The challenge before developing countries is to take full advantage of their actual and potential comparative advantage in these categories of services exports. Two sets of measures are required.

The first concerns promotional and organisational measures needed to enhance the efficiency and competitiveness of developing country services exports. These include a favourable policy and regulatory regime, a sound and dynamic export trade organisation, a trained and flexible work force and an efficient telecommunications system. Much depends on the developing countries' own overall policies concerning services trade and industries, based on the acceptance of the view that increased interaction and competition within and between economies can be conducive to their economic gains.

The importance of temporary movement of persons

The world's main importers and exporters of labour

An equally important requirement is the removal of restrictions that impede access of developing countries' service exports to international markets. Market access through opportunities for temporary movement of persons has particular importance. For pure labour services, the mainstay of the service exports of several developing (including ACP) countries the movement is in fact inseparable from the content of the service itself. And for many labour and skill-intensive services, it serves as an important sub-mode or complementary mode of delivery. Movements of software consultants complementing cross border delivery of computer software and short visits of high level professionals or technicians to complement delivery through local subsidiaries or translational companies, are but a few examples.

Hence, even for the skill-intensive 'long-distance' services, which are mostly delivered through telecommunications and computer systems, a degree of direct interaction with the customer is often critically important - for example, to secure the contract, to hold technical consultations and to provide after delivery services and the like.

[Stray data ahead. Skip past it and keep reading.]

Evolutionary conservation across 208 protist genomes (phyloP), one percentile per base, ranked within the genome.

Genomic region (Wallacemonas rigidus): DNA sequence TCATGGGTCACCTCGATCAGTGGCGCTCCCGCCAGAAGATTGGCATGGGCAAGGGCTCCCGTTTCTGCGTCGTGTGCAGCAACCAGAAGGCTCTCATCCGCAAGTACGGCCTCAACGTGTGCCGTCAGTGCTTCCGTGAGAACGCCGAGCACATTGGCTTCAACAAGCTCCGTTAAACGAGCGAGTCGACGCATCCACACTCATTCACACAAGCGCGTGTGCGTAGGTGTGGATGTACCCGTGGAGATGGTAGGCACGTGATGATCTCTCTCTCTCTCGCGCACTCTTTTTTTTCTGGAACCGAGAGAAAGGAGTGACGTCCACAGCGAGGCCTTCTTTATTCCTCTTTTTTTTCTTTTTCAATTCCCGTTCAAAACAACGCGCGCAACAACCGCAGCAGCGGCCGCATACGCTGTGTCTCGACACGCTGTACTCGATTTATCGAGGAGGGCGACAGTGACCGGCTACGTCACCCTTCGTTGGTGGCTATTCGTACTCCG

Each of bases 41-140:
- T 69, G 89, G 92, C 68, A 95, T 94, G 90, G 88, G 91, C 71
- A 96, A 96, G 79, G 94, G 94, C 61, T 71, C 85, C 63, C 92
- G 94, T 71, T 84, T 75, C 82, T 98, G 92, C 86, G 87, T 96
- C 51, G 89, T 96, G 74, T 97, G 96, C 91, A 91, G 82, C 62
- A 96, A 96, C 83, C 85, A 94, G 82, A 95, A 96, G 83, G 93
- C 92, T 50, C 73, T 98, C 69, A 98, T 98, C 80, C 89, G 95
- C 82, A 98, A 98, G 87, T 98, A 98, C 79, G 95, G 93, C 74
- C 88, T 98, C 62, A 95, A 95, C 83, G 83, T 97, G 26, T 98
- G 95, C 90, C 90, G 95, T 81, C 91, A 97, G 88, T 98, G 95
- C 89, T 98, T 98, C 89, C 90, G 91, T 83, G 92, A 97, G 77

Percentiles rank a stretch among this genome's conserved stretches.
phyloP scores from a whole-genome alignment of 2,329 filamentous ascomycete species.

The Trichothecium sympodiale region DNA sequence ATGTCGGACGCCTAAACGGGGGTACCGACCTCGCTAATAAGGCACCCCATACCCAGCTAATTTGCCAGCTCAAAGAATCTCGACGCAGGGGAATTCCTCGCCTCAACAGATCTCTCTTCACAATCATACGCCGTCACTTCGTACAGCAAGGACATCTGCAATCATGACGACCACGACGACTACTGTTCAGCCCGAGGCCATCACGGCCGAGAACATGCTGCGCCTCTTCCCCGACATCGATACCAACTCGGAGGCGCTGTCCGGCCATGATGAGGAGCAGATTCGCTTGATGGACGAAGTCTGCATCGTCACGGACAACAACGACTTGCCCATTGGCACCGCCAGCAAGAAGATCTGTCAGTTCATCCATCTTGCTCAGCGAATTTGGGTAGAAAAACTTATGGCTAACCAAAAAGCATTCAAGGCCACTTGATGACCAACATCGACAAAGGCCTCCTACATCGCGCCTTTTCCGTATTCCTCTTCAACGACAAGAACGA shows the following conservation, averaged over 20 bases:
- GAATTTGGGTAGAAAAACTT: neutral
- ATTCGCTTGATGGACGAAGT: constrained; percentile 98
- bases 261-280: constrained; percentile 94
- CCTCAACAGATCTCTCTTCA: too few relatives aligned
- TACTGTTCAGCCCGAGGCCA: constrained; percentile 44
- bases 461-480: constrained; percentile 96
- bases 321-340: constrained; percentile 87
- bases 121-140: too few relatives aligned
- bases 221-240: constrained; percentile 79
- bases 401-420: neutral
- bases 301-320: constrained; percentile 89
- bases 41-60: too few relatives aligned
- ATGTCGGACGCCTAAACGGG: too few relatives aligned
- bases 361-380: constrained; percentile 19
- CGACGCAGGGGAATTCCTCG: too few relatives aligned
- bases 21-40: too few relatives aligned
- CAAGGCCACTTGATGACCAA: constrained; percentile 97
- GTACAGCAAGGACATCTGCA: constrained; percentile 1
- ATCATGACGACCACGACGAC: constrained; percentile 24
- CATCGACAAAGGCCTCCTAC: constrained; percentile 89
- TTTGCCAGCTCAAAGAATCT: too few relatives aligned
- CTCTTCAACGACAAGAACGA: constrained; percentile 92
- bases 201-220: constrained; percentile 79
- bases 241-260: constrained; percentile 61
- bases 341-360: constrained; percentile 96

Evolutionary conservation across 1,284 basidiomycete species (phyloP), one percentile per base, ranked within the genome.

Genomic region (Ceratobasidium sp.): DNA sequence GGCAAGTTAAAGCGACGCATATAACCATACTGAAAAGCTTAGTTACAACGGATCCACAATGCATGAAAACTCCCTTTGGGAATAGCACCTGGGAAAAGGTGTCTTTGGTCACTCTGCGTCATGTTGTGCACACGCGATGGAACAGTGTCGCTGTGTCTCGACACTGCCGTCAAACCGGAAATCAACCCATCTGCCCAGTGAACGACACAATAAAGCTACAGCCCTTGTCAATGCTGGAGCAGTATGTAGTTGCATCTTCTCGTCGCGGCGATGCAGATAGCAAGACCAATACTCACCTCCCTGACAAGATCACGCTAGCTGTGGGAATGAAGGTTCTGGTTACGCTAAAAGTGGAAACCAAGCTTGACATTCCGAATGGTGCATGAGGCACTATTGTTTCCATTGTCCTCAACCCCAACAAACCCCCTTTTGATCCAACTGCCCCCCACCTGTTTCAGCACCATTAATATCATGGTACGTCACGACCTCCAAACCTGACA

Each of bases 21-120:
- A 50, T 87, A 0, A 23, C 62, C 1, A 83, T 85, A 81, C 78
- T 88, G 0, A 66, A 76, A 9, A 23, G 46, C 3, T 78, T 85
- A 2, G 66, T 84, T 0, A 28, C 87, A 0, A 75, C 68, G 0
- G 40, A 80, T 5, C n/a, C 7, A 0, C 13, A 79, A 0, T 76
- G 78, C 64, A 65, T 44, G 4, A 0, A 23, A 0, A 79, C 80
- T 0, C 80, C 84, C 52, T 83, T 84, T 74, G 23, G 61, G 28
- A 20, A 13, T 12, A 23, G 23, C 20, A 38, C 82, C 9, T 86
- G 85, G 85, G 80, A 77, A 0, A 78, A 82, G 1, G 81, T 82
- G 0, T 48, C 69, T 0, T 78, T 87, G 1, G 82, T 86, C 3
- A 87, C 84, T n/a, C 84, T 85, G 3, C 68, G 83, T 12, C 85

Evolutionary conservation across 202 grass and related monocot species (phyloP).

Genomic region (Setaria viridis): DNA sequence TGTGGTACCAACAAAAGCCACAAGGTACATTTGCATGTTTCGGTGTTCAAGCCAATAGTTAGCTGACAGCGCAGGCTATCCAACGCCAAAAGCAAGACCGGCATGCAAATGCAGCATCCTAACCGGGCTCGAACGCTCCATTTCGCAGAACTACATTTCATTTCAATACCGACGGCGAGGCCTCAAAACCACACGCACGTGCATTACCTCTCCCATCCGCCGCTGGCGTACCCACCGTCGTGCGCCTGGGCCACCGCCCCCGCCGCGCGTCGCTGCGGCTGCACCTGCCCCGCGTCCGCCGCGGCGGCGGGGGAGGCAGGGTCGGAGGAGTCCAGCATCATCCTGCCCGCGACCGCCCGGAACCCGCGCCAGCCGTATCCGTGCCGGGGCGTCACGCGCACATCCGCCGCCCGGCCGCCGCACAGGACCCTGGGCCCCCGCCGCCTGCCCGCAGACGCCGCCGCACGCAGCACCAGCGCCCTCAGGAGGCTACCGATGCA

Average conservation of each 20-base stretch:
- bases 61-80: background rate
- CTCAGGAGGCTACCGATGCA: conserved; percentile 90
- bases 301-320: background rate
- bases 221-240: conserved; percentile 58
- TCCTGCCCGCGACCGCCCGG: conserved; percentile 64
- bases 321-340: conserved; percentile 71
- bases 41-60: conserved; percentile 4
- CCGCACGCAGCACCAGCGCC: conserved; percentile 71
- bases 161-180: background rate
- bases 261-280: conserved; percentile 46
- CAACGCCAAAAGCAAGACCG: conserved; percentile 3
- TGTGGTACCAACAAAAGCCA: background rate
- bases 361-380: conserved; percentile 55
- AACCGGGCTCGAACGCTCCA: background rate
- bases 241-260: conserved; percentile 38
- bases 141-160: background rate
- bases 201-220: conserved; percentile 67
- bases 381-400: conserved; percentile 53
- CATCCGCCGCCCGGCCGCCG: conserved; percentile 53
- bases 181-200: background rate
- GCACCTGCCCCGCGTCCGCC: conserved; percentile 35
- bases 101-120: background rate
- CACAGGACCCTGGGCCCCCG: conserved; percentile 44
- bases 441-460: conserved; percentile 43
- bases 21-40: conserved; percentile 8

The GATS opens up a new window of opportunity in this direction. It seeks to expand world trade in services by liberalising all modes of delivery - not only through cross-border supply - such as telecommunications and transportation - and commercial presence abroad such as the branch of a banking company, but also through movement of persons both as service providers and consumers. Thus, for the first time, trade-related movements of natural persons have been brought into an agreed framework of multilateral disciplines and treated on a par with other modes of delivery. This is a significant achievement.

Gaps between goals and commitments

But none of this is automatic. The overriding reason for this is that the GATS allows considerable flexibility for the participating states in applying the general principles of liberalisation by listing limitations and exemptions to them. These are indicated in the 'specific commitment' of each government decided through negotiations among the contracting nations.

The liberalisation commitments of developed countries cover most service sectors. But they have shied away from lifting the often stringent restrictions on market access and national treatment they apply to the temporary movement of persons providing services, especially unskilled personnel. The gap between the goals of liberalisation and the depth of actual commitments is most striking in this area. As of December 1994, market access for such personnel was subject to limitations in 92% of all commitments.

Generally speaking, market liberalisation commitments of developed countries in services in natural persons amount to no more than what is already permitted under existing immigration laws in individual countries. These have remained limited mainly to executive and other senior level personnel in the form of intra-company transfers. Some limited improvements were brought about as a result of new offers made by five contracting parties - Australia, the European Union, Norway, Switzerland and India before the extended deadline for negotiation of the issue expired on 28 July 1995. But overall, the situation remains unchanged.